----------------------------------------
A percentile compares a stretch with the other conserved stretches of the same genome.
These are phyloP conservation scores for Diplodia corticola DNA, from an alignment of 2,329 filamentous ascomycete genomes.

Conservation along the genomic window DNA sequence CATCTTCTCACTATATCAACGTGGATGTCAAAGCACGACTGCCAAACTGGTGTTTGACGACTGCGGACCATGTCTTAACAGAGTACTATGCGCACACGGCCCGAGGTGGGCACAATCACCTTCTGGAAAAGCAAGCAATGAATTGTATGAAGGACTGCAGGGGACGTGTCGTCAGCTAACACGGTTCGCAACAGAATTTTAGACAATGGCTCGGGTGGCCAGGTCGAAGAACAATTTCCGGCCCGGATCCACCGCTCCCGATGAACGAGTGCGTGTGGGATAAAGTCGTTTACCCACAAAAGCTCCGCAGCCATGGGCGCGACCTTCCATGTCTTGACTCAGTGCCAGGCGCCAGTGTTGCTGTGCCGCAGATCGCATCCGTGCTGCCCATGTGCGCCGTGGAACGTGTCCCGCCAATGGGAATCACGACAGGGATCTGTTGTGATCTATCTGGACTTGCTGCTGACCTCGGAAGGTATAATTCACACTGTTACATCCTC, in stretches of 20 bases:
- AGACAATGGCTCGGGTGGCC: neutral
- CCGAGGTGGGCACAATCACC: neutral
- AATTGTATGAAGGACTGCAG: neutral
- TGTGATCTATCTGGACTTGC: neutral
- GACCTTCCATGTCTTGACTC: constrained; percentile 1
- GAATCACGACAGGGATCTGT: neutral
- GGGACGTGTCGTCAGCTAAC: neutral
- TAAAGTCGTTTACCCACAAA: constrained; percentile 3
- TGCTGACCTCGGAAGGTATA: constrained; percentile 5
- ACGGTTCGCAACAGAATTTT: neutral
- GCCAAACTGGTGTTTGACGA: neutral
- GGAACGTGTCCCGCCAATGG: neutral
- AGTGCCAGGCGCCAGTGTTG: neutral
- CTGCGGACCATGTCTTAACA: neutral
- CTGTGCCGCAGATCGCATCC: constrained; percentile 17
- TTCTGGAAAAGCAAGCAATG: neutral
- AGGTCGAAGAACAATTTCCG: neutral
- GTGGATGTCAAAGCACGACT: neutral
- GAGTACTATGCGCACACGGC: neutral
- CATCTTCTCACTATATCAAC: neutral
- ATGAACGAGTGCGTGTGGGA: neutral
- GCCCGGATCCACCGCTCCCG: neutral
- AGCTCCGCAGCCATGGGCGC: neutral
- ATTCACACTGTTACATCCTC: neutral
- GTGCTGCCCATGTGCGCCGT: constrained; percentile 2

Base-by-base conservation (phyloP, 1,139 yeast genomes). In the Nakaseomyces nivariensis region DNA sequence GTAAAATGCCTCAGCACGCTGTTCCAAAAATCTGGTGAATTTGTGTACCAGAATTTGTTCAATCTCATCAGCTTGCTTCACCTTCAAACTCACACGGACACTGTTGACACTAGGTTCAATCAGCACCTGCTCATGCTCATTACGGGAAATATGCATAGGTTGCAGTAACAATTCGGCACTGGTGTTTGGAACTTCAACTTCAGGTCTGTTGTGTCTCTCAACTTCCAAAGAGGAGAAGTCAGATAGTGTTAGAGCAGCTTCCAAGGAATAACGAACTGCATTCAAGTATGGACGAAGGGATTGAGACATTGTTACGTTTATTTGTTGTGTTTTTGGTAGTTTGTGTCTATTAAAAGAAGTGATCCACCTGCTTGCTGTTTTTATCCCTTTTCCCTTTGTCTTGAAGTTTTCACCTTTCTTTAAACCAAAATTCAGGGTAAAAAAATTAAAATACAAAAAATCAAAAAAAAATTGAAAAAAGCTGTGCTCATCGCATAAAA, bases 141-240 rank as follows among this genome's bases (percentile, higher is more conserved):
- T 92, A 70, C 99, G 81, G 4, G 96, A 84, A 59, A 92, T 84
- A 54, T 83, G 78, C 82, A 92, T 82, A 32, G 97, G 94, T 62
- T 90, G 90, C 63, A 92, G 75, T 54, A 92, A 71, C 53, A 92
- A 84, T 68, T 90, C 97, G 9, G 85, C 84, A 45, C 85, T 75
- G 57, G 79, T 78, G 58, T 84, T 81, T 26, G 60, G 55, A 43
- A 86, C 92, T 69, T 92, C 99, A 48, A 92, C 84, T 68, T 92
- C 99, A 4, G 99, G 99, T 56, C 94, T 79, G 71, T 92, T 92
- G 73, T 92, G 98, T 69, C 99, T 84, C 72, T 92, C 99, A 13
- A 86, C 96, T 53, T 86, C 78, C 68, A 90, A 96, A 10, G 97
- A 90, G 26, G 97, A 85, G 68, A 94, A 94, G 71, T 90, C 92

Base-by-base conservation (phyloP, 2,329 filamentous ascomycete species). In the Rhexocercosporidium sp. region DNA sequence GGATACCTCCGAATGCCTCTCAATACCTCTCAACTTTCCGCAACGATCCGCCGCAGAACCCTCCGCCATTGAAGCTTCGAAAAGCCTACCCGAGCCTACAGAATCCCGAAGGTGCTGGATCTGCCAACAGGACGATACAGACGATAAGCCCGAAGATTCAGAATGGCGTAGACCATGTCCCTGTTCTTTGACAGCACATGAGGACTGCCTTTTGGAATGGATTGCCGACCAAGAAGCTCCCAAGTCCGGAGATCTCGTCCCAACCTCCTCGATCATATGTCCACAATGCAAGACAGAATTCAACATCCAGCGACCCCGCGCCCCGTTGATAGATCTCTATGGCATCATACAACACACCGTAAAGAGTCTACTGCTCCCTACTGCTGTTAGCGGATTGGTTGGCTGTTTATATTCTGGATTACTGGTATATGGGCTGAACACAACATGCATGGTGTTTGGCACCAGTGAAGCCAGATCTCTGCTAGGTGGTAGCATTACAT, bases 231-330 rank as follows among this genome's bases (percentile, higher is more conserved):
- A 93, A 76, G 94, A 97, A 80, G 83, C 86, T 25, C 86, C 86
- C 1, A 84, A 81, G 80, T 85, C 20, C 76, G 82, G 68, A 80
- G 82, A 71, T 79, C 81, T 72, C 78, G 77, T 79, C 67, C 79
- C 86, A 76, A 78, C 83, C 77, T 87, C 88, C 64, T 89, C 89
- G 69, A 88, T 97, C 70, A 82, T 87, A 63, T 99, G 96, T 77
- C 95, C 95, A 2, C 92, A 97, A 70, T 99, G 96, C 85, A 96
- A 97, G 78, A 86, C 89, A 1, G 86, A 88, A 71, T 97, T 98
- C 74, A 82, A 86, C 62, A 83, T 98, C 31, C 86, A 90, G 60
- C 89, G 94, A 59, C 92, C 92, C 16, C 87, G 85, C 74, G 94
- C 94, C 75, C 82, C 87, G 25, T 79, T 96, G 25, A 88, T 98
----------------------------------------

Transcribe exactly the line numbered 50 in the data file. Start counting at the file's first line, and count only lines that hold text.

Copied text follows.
- C 94, C 75, C 82, C 87, G 25, T 79, T 96, G 25, A 88, T 98